A Christmas Story (1983)
Entering the 80’s, this decade was filled with tons of Christmas films. The 70’s that we skipped had a few and I already covered 1974’s Black Christmas here on the site last year (here’s a link to that). Nine years later, the director of the Black Chrismtas, Bob Clark, would change his tone from the violent and chilling horror to that of the family-friendly and hilarious film, A Christmas Story.
Loosely based on the book In God We Trust: All Others Pay Cash by humorist Jean Shepard, this tale narrated by the aforementioned author follows a young boy from the 1940’s named Ralphie (Peter Billingsley) who is longing for the big man named Santa Claus to bring him his dream toy. That toy happens to be (say with me now) Red Ryder Carbine-Action Two-Hundred-Shot Range Model Air Rifle. He is told constantly that he will shoot his eye out and is dismayed and the people telling him not to get it. Santa himself, keeping in them with Rudolph the Red-Nosed Reindeer, even tells him he’ll shoot his eye out and kicks him down a slide. So far in this series, Santa has been starting to be a prick since Miracle on 34th Street.
Along his way and still trying to convince people to get him the gift he wants, he has his friends Flick (Scott Schwartz) and Schwartz (R. D. Robb) help him fight against infamous Christmas asshole Scut Farkus (Zack Ward) leading to an awesome fight between Ralphie and Scut. On the other side of the spetrum, his dad he refers to “The Old Man” (Darren McGavin) wins a leg-shaped lamp in a contest that leads to “The Battle of the Lamp” with his wife (Melinda Dillon) while also having to deal with a furnace that pisses him off to high hell in a rant that is “Still floating in space over Lake Michigan” by swearing up a storm. Ralphie eventually gets his present and, I shit you not, shoots his eye out.
This movie has been talked about and raved over the ages and for good reasons. It’s charming, delightful and captures the essence of being young during Christmas. Everyone wanted a toy and longed for it, even if others thought it wasn’t good enough. It didn’t mattered, it’s what you wanted and desired. The film also shows how Ralphie is still a naive kid and cares more about himself than the family. He is selfish throughout the film, but still is a good kid at heart and most kids I knew were like that. I was like that once, but appreciated what I had no matter what. The acting from the kids and the adults are excellent as they balance each other out and grasp the humor for both sides of the audience. Everyone is great in this one. Yes, even Ward at Scut Farkus gets bonus points for just, well, being a dick.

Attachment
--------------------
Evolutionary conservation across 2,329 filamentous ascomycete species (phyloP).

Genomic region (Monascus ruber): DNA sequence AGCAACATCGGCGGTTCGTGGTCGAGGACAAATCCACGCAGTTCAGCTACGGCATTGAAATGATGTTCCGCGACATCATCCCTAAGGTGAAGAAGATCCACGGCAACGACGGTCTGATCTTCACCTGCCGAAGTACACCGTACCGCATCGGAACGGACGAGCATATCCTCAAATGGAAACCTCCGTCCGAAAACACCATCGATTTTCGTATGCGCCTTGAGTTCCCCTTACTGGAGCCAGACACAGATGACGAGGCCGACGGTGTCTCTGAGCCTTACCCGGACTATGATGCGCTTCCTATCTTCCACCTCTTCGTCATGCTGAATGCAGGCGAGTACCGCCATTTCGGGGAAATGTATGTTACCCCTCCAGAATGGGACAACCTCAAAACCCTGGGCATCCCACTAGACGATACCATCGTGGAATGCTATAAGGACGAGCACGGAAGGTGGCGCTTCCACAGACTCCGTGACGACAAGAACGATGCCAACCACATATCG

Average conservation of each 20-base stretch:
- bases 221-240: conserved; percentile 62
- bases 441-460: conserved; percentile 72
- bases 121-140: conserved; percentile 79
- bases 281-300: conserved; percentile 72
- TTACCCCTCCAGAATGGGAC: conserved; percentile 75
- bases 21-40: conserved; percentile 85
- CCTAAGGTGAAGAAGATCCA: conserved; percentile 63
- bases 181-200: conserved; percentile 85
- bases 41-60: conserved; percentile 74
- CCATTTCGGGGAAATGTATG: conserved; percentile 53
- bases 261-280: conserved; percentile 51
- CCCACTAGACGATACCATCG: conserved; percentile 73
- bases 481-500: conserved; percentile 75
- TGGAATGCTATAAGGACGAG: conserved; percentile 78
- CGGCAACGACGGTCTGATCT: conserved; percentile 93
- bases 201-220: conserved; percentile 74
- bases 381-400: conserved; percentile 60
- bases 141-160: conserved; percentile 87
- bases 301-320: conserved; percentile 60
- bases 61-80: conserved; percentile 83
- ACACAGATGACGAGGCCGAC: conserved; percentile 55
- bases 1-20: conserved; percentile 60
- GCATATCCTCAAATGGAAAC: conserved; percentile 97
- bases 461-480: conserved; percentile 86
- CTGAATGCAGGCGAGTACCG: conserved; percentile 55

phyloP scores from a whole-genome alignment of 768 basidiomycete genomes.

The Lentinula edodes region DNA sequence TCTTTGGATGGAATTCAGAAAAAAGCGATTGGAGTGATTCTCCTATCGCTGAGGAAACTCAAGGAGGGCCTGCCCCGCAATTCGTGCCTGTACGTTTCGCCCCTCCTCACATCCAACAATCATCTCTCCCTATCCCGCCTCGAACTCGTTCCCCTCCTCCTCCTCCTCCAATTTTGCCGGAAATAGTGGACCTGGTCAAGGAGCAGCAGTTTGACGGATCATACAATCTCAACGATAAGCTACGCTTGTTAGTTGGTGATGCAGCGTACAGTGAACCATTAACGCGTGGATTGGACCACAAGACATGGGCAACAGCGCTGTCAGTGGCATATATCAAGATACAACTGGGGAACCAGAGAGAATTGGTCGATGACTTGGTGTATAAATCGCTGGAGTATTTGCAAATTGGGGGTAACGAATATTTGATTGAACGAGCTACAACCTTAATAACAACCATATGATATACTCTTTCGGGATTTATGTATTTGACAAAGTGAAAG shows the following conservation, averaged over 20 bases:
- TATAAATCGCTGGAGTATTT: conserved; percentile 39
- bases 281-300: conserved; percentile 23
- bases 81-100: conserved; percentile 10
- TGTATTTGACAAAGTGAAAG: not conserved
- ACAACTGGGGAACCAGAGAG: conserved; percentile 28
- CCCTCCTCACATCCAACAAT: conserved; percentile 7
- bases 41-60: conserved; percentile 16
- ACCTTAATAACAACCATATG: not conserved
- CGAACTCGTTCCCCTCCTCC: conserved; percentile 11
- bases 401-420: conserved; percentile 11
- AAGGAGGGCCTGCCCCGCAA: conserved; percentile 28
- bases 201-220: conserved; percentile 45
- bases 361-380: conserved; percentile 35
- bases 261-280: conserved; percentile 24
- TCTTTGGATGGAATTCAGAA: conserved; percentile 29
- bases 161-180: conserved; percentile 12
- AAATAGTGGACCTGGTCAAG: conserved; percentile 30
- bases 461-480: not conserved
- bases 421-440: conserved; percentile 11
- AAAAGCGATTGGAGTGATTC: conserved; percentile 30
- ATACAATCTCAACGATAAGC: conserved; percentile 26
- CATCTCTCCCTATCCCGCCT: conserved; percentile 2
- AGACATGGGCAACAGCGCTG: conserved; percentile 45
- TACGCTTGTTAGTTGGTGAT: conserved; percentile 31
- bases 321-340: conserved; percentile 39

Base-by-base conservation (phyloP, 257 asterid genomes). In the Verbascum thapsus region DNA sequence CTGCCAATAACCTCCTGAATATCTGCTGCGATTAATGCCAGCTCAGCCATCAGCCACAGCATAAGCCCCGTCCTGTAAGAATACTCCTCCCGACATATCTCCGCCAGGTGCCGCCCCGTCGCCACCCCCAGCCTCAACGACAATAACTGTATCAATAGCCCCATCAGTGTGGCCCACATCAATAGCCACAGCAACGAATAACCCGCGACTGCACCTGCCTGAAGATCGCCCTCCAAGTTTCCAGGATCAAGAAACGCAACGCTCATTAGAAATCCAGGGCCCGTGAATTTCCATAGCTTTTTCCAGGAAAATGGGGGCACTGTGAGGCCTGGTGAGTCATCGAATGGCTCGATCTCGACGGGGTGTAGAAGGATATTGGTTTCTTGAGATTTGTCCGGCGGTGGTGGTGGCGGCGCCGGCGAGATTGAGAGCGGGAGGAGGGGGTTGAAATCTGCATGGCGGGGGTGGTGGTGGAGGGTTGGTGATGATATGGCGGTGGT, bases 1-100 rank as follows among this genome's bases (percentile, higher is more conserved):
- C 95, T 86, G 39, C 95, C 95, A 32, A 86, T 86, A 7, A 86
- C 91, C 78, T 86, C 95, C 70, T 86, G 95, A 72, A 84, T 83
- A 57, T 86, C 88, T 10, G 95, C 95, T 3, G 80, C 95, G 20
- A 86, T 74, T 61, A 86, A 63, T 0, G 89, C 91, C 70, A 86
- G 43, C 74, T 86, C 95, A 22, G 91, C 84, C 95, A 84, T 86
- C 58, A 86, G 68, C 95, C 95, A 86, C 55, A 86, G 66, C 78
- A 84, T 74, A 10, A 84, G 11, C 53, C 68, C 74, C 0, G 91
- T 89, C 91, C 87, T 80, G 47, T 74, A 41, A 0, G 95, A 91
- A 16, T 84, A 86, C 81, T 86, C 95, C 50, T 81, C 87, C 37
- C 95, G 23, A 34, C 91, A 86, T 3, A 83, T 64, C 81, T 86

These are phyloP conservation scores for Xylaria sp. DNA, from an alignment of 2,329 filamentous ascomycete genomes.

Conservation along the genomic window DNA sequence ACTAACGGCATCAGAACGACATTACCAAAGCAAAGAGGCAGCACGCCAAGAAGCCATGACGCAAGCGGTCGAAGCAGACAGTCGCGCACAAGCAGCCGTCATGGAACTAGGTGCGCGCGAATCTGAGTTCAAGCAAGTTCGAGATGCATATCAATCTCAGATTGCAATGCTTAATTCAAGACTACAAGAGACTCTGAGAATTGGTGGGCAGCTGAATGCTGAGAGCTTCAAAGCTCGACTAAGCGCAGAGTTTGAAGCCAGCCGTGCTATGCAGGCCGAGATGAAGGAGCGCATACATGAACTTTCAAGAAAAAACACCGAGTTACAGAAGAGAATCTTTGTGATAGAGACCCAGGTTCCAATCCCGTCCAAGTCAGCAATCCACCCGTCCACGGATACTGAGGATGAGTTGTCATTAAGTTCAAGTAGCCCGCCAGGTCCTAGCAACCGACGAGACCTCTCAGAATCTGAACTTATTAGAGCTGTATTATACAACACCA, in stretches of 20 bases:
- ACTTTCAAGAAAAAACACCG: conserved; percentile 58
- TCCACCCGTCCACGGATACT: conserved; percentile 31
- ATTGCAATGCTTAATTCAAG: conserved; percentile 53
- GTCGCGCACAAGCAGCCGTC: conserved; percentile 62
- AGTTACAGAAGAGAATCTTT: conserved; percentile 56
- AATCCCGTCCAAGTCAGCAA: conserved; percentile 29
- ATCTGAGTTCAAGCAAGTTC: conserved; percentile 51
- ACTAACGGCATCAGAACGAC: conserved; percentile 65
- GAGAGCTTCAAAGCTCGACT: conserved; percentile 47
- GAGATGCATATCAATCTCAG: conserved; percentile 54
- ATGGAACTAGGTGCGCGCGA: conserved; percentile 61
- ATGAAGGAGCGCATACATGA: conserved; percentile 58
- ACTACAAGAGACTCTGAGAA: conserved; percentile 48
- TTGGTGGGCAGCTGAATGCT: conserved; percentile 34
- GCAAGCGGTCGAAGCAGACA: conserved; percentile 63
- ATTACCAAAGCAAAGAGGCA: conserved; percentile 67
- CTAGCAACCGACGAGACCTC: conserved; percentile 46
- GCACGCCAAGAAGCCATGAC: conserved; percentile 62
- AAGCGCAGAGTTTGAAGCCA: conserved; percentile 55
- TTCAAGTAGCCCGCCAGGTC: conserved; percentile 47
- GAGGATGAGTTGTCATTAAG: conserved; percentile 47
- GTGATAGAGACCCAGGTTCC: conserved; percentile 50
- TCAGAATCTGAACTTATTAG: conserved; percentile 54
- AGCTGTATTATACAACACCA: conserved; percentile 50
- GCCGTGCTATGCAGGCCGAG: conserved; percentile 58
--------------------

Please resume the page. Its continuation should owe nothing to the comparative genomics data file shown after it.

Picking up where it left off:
The humor of this movie is hysterical. FromFlick getting his tongue stuck on a pole to “The Old Man” mispronouncing fragile, this movie makes me chuckle every time. It’s a comedy classic. The only downside is the 24 Hours of A Christmas Story on TBS. Yes, it’s odd to point that out, but it has hurt the film over the years. At first, it was great because the movie is awesome, but as the years went by, many grew tired of it and scoff at the mere mention of the movie. If TBS would show a different movie for once, maybe the film would become relevant and fresh again. Sadly, it’s one of TBS’ biggest moneymaker, so it won’t be going away anytime soon.
A Christmas Story is here to stay, whether you like it or not and is a classic in the Mount Rushmore of Christmas films.
Next time, we dive into the realm of horror with another classic that involves three simple steps.